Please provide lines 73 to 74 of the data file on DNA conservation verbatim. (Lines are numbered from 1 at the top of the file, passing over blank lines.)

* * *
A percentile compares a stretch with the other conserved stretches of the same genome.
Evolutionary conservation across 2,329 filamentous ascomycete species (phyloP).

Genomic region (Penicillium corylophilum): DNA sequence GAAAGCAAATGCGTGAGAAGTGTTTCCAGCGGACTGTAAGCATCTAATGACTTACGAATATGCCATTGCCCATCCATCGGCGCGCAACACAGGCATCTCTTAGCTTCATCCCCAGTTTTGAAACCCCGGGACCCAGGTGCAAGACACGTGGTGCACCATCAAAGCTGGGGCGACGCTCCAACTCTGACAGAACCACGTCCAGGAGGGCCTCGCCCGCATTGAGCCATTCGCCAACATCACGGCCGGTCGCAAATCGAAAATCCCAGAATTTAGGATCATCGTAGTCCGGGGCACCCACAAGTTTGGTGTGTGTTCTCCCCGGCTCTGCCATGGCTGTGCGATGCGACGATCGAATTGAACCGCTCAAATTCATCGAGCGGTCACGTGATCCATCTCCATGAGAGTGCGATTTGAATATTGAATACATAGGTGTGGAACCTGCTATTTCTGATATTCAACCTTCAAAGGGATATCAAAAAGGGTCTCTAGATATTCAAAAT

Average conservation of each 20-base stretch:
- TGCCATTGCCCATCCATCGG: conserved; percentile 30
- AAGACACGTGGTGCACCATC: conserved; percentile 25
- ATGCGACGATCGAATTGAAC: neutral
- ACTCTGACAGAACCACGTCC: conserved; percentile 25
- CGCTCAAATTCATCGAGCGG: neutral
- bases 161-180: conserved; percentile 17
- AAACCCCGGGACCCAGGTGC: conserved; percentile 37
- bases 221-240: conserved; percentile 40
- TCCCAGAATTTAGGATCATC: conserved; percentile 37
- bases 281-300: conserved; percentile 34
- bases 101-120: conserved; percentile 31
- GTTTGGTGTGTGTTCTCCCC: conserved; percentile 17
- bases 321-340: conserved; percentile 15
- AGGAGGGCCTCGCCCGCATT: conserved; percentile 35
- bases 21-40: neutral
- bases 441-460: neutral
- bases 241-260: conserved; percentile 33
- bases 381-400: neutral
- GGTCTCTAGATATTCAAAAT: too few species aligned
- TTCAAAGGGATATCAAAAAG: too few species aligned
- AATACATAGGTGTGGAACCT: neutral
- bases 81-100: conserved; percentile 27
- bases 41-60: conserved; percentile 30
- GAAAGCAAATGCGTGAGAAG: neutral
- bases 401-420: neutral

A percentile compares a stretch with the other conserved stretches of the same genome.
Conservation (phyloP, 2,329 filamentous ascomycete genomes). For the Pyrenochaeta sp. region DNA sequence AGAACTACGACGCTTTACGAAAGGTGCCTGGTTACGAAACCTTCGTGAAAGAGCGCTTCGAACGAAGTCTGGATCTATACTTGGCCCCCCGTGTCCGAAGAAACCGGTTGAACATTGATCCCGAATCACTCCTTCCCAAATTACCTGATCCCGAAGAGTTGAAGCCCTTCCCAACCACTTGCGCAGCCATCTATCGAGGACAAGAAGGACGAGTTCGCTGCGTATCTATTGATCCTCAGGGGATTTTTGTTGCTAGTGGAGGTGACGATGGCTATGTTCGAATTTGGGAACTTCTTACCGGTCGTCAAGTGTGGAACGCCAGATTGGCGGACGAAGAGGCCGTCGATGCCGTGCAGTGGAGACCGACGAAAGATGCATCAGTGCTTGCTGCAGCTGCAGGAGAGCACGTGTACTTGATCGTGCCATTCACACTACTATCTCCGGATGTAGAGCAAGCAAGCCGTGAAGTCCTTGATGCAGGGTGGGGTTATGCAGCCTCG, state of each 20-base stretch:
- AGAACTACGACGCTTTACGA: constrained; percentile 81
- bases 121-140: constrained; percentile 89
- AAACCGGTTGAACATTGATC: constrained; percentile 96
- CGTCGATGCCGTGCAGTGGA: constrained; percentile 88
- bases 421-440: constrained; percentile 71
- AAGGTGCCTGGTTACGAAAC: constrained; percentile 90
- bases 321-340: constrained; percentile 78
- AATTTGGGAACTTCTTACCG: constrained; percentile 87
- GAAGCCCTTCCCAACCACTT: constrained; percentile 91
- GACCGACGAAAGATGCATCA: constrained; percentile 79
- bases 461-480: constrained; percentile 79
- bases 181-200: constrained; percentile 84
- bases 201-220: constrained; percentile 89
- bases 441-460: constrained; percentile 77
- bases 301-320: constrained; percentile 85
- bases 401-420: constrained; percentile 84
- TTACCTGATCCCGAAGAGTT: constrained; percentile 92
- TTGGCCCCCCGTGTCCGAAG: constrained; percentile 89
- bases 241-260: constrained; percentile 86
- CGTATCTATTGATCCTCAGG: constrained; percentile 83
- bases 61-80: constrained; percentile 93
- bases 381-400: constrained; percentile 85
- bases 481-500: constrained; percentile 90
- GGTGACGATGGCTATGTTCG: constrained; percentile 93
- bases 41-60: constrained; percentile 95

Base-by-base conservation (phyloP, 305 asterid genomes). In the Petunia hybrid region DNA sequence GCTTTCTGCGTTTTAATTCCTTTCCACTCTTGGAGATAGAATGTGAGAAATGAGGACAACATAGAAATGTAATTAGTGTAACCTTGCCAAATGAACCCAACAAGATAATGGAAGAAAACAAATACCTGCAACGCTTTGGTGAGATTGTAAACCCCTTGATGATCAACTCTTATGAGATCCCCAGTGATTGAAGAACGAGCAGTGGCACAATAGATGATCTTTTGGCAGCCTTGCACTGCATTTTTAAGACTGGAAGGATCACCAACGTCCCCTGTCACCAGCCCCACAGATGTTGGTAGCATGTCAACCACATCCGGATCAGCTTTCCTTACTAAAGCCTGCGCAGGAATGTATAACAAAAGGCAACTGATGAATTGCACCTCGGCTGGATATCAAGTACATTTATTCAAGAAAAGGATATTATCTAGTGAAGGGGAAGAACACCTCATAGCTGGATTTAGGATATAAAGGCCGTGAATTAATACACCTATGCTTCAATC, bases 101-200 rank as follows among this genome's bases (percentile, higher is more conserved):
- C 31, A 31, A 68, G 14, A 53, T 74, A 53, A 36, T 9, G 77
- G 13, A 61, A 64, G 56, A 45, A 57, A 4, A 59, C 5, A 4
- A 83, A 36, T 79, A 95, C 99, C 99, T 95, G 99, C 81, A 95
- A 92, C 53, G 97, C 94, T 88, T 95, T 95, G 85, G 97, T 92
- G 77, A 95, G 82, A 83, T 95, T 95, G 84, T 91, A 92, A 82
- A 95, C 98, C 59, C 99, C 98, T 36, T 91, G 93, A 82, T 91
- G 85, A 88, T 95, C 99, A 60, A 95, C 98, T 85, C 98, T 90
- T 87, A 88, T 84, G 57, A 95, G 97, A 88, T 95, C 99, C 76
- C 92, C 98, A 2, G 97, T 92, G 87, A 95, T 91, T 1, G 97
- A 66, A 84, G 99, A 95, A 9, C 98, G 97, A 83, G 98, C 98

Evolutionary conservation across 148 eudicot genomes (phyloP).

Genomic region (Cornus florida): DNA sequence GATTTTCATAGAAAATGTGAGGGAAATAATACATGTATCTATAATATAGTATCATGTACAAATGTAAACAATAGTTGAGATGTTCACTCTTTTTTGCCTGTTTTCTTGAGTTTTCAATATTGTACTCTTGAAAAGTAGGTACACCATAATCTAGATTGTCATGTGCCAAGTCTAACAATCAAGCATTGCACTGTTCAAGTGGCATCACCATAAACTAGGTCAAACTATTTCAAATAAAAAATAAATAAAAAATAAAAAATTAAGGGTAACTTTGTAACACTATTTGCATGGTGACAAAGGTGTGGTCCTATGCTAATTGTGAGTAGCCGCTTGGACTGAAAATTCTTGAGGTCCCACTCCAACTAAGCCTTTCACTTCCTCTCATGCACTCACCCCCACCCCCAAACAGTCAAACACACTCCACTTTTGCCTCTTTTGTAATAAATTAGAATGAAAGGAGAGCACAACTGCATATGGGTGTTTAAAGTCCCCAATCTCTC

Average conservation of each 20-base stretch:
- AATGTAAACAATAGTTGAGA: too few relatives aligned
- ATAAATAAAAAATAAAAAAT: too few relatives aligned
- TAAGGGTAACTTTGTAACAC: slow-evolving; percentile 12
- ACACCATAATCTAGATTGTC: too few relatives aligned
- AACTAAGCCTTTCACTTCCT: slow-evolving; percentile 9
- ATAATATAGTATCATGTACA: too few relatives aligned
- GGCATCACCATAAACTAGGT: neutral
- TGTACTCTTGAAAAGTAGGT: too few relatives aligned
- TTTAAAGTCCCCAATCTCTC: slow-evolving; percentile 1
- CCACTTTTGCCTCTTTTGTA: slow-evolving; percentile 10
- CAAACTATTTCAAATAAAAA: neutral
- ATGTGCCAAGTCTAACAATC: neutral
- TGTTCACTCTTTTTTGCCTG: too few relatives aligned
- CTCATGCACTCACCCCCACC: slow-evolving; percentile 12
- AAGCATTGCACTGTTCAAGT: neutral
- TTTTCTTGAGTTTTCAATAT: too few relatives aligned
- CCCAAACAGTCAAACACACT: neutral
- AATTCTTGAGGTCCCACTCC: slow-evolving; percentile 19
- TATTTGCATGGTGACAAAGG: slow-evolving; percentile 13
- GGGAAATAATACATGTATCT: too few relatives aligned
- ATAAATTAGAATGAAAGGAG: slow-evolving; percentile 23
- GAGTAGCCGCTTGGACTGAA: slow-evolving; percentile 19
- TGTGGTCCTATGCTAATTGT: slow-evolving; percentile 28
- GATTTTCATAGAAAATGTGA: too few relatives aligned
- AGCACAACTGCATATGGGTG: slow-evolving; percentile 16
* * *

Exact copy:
- TAAGGGTAACTTTGTAACAC: slow-evolving; percentile 12
- ACACCATAATCTAGATTGTC: too few relatives aligned